Where’s my company’s data?

Companies often implement monitoring systems on work-related devices for security reasons, if your company deals with sensitive material, or especially if you are dealing with what can be named essential data (health records, financial data) you can likely bet your employer needs to know where the companies’ data is. 

Don’t use work-related devices for personal use or storage.  

  1. For the company, and yourself, it is essential for you to only use approved applications and avoid using public Wi-Fi for the company you work for, with a working account and viable password with it.
  2. The company in question has no clue where their data is, or where the customer’s data is.
  3. If a company uses one drive, and a new employee is using their personal dropbox to exchange important information, the company’s information is at high risk of cyber invasion and the loss of vital information.  
  4.  It’s likely that some of the personal applications they use may not be as stringent with their security requirements. 

Platforms like Google Docs, Slack, or similar. 

  1. Since it’s online and not software installed on our computers, it’s easy to think of G Suite, which includes services like Gmail, Google Docs, and Sheets, as private productivity software.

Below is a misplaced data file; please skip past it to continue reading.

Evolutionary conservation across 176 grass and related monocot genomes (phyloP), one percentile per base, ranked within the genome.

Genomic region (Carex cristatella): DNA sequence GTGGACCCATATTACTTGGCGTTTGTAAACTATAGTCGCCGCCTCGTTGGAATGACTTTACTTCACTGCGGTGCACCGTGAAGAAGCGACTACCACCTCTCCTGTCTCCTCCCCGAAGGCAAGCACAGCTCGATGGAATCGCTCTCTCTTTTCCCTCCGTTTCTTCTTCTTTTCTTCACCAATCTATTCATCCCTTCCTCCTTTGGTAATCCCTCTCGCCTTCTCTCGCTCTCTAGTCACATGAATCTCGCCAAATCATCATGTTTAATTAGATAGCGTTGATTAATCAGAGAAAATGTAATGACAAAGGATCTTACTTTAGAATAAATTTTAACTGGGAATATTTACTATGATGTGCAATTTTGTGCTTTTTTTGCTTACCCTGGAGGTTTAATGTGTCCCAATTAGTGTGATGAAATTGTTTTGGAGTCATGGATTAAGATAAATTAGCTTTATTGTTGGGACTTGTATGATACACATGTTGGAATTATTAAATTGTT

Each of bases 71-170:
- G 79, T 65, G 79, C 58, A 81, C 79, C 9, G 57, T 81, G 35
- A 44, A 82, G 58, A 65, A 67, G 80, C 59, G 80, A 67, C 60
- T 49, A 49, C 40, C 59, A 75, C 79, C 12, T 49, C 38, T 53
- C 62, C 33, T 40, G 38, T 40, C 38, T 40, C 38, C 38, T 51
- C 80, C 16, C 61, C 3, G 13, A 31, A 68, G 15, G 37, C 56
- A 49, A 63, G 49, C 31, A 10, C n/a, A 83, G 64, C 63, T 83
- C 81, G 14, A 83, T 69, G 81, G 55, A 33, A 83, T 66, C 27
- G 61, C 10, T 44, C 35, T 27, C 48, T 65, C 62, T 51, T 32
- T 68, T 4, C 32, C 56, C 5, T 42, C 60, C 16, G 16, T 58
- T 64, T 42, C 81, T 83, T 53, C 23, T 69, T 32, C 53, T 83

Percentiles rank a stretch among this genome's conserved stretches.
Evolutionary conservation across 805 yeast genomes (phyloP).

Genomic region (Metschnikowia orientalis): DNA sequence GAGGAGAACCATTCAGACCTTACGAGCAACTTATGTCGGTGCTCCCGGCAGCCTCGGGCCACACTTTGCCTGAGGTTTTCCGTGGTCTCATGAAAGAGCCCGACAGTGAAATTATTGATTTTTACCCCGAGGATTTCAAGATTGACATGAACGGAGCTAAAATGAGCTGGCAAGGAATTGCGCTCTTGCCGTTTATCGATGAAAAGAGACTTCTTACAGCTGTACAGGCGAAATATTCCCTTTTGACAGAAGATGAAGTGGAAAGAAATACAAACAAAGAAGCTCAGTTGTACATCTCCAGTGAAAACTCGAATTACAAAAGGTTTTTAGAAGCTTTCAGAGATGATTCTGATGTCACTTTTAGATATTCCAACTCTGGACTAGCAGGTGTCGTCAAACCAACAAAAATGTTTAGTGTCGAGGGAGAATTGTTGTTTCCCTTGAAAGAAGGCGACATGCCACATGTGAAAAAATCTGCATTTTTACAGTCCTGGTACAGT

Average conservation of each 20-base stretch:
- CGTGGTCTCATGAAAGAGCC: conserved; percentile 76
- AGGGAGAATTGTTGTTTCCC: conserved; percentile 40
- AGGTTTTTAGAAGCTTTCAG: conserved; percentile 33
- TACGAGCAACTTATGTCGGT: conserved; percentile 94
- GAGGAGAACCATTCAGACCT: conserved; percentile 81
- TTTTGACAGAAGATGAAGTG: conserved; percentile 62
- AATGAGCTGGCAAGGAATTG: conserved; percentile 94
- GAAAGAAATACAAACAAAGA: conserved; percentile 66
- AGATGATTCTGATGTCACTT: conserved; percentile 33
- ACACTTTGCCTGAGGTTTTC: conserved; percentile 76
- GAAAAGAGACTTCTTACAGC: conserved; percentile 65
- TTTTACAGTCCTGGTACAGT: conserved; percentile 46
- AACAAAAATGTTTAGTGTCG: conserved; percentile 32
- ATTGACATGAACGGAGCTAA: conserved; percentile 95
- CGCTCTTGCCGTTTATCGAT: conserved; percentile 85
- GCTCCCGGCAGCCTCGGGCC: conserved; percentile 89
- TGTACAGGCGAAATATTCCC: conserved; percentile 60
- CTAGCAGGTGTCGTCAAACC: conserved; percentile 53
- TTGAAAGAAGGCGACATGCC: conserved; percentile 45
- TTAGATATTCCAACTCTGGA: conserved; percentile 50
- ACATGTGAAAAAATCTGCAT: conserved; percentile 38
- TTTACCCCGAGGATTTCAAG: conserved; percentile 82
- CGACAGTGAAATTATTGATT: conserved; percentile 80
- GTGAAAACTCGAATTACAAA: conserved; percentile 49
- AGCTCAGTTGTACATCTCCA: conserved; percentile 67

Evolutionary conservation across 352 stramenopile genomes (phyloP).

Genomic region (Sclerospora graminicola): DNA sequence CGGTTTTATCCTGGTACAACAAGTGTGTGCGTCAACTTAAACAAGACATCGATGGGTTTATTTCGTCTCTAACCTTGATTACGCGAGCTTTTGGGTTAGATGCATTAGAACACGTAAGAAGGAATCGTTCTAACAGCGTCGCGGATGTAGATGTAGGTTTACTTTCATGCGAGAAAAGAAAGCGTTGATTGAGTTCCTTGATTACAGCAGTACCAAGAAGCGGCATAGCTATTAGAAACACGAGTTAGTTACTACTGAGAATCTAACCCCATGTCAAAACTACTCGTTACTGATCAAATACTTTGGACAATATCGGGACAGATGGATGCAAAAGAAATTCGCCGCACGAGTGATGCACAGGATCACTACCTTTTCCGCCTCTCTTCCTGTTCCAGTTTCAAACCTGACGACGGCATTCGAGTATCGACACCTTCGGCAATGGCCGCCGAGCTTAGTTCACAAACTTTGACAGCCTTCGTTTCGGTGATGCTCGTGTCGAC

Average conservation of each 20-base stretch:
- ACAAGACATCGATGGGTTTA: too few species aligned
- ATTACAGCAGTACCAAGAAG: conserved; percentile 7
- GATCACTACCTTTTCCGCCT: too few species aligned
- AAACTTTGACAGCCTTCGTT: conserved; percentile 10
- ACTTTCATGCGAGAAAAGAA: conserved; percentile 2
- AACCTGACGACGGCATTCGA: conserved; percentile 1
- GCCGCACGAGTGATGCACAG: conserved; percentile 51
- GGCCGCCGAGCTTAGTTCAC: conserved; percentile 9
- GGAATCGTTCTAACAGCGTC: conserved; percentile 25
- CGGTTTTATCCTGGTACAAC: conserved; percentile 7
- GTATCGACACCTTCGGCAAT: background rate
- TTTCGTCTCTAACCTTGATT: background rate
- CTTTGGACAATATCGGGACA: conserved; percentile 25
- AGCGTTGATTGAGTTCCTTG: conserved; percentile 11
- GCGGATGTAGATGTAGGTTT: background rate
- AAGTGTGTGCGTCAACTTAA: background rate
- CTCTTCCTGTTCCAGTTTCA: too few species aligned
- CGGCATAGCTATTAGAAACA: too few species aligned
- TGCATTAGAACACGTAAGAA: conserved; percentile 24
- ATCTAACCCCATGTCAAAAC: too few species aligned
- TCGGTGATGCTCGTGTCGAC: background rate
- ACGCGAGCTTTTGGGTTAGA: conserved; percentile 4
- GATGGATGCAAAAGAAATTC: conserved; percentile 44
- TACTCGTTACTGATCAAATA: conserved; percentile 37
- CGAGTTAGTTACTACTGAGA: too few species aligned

2. Administrative users like on G Suite Enterprise can look up any phrase to find information on these platforms, just as you can in your own personal account.
  3. Employers can set up audits to be notified of suspicious behavior, with the option of creating custom scripts to retain data.
  4. Although it may be convenient, using the personal information on your work-provided device can put you and your company’s data in harm’s way. To prevent this from happening, it is up to each employee as an individual to only use approved methods of communication and to save information on secure Wi-Fi networks.  

What can be done to protect both you and your company’s data? 

  1. Only use company approved applications, with secure and approved usernames and passwords 
  2. Keep personal information off of your work device.  
  3. Don’t use online platforms such as Gmail, for private information, this can be accessed, even if only saved in drafts.
  4. Always assume your internet traffic is being monitored.
  5. Be careful with working in public with your issued device, use secure Wi-FI.
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